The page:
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Jones heaps praise on Ireland as he sets his sights on the world champions All Blacks

By Jonathan Bradley

England coach Eddie Jones shouldered the blame on Saturday after watching his side fall to the first defeat of his reign.

The back-to-back Six Nations champions rolled into Dublin looking to complete an historic second Grand Slam on the spin and establish a new record for consecutive victories.

But just as they did when facing New Zealand back in November, Ireland ensured that the latter mark would remain at 18, winning 13-9 at the Aviva.

"I take full responsibility for the loss and I should have prepared them better," said the man who succeeded Stuart Lancaster after the disastrous 2015 World Cup.

"I make mistakes and the team didn't play well, I have to fix it.

"It was a tough tournament, teams were at it, the standard has been much better and there is a real hardness there.

"We're 14 months into a four-year project. We're chuffed but realism shows we have work to do.

"We were caught in certain areas, they executed their plan brilliantly and are well-coached.

"Not too many teams have 90% winning records. Even Don Bradman got a 0 in his last test.

"We're gutted but we'll fight another day.

"It's not the end of the world."

Over the course of what has been a hugely successful stint, the former Australia and Japan coach has offered plenty of sound-bites to the media in the build-up to big games but he was noticeably magnanimous in defeat on Saturday, hailing the Irish performance.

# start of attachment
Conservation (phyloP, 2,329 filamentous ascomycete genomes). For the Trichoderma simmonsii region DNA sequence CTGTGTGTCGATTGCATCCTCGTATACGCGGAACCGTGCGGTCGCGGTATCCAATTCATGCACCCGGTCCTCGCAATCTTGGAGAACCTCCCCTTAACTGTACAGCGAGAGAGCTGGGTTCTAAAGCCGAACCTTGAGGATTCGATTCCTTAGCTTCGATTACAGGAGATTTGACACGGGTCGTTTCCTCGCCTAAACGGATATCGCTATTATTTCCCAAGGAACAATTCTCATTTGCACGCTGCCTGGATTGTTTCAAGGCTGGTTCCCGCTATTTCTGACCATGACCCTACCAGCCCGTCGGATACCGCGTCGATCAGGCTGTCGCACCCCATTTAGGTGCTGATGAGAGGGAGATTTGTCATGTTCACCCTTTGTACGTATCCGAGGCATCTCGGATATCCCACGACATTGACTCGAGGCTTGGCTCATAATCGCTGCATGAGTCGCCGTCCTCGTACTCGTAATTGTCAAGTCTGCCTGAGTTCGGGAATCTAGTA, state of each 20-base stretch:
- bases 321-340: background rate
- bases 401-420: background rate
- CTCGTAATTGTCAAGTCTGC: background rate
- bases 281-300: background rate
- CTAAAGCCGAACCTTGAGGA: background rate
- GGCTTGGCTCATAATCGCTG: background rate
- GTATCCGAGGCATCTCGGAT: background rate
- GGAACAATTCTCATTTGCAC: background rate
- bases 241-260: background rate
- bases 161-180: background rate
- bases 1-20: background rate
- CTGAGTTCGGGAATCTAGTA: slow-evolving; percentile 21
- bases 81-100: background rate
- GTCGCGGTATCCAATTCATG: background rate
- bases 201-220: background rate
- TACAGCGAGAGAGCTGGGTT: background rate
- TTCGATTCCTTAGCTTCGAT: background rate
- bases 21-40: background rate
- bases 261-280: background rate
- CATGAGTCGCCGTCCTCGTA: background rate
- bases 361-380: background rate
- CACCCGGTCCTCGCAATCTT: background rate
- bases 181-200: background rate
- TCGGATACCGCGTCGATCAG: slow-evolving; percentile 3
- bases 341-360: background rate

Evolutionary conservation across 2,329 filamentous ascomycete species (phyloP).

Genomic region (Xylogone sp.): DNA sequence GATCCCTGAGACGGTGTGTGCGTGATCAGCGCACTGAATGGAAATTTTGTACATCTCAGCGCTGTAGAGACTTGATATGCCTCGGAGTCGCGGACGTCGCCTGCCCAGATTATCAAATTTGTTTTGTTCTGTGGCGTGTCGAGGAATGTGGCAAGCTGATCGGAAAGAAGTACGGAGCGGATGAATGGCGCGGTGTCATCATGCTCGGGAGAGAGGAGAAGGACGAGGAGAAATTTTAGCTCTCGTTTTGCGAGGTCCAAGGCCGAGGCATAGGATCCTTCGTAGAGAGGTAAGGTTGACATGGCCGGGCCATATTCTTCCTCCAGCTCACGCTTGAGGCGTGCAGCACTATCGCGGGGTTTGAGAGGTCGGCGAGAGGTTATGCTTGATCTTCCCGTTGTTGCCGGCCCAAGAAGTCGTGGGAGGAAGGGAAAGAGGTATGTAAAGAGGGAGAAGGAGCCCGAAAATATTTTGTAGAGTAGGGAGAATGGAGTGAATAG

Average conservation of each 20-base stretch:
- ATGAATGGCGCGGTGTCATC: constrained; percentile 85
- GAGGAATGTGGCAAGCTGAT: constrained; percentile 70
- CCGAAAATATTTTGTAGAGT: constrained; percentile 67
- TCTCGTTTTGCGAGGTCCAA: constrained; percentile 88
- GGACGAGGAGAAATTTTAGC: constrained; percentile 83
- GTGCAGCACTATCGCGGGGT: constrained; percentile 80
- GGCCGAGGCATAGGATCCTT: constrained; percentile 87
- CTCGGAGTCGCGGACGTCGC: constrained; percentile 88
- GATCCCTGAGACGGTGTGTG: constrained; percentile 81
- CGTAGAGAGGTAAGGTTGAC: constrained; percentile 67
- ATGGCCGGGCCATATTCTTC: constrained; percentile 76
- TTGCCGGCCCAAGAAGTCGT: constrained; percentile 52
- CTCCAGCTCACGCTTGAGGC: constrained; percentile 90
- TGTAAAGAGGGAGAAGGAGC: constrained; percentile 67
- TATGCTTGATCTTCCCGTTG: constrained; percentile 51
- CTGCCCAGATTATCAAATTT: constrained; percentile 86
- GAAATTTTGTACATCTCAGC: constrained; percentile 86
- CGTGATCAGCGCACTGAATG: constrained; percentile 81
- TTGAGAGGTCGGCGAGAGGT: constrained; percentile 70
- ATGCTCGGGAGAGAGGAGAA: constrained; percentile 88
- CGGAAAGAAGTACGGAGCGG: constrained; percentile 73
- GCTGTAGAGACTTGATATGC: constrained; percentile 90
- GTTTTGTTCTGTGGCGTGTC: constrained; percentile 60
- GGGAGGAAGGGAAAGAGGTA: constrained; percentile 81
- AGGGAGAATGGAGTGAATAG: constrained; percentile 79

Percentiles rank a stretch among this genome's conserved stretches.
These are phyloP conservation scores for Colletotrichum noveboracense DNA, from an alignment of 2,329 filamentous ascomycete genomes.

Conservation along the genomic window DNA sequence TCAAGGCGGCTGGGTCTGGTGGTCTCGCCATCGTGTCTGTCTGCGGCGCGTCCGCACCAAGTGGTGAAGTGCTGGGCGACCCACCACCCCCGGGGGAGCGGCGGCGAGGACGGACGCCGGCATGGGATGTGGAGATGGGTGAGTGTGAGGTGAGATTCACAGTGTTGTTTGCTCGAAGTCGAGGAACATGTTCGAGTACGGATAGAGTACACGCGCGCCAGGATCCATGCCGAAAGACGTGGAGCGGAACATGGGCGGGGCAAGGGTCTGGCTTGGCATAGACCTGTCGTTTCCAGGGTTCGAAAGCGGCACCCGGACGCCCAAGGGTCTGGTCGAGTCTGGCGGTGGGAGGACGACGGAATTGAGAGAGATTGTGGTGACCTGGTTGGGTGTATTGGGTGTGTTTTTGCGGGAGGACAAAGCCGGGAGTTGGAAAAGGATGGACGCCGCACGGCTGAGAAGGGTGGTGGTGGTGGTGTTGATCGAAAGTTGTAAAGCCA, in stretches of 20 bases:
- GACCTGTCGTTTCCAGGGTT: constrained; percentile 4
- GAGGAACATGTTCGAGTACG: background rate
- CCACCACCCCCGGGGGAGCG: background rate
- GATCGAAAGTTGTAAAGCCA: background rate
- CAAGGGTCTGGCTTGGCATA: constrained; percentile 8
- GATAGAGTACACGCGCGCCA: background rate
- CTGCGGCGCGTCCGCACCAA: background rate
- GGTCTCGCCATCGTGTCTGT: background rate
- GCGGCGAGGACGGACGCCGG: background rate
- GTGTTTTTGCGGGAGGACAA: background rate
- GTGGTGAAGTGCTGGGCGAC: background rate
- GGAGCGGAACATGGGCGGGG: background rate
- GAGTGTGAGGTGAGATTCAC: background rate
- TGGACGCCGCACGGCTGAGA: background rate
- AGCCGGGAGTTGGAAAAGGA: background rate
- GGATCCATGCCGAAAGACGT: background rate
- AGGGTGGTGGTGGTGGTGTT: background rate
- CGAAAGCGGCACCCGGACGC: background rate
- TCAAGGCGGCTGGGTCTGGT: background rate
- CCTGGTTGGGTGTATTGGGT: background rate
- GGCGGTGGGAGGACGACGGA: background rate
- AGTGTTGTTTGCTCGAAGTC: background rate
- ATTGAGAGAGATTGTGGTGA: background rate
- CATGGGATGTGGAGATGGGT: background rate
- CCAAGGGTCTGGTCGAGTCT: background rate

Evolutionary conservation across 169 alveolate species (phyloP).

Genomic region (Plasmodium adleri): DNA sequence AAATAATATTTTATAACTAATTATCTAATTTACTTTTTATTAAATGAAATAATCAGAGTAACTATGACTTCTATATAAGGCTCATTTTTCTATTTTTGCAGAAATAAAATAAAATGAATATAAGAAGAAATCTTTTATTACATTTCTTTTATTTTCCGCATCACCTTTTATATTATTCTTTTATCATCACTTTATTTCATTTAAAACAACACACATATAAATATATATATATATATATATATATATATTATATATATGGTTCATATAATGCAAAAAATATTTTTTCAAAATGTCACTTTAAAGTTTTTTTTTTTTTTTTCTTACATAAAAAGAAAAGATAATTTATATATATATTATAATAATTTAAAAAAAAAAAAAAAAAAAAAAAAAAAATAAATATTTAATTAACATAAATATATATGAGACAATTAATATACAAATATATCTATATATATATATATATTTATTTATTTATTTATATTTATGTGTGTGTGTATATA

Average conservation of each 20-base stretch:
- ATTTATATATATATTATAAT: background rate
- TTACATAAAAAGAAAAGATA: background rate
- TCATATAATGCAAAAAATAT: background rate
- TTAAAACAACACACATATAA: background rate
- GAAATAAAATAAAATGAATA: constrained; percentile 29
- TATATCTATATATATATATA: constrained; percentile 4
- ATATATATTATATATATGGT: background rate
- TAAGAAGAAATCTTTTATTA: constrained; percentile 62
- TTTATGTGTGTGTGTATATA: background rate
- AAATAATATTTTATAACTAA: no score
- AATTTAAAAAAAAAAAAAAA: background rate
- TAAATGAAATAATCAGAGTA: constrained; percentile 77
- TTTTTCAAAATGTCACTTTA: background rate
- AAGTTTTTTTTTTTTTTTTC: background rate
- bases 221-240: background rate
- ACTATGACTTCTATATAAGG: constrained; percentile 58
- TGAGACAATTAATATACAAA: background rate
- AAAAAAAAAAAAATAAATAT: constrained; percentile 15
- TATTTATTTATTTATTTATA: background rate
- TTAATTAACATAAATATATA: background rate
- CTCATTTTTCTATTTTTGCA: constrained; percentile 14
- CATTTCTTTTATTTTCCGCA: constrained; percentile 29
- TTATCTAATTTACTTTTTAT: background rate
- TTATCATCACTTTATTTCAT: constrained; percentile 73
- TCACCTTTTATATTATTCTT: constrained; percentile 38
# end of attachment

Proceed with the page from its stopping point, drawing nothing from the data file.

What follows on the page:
"That was like a World Cup final out there," he said.

"We are better off having that experience today than in a World Cup final in Yokohama in 2019.

"I thought we were going to stick it out, we were starting to get momentum and get a few breaks.

"Unfortunately, we gave away a penalty for 13-6 (that Sexton kicked over).

"You have these days. Ireland played superbly and were too good for us on the day and we weren't good enough.

"We're all human beings, we're not perfect and that's why world records finish at 18 games."

He added: "It's so hard to keep going. A team perform above themselves, we performed below ourselves.

"They played the conditions superbly, we probably didn't.

"I told the players to be proud of themselves, we're joint record holders and back-to-back title winners. We'll right the wrongs in November."

And that could still mean what would be a much hyped clash with New Zealand as the respective decision makers continue to work on a deal that would see the world's top two sides clash at Twickenham this autumn.

"New Zealand, as Ireland have shown, are there for the taking," he said, referencing the Lions' chances this summer.

"I can't wait for us to play them either. We're very keen. I've had a discussion with Ian (Ritchie, RFU chief executive) and we're raring to go.

"There's a lot of discussions to go, a lot of discussions with New Zealand and within the rugby community. There's still a lot to go."

For his part, number 8 Billy Vunipola was already downplaying the potential clash, keen to focus on how England bounce back from their first defeat in a year and a half.

"That's way above my pay grade," he said. "Ian Ritchie can sort that out. I'm just focusing on what happens now.

"If you look at the best team in the world and how they react to a loss, they always come back bigger and better, and that's the focus for us.

"The message was to enjoy it (the championship) because even the best team in the world couldn't get to 19 wins.

"Obviously we're still chasing that tag but we'll keep trying."

Belfast Telegraph

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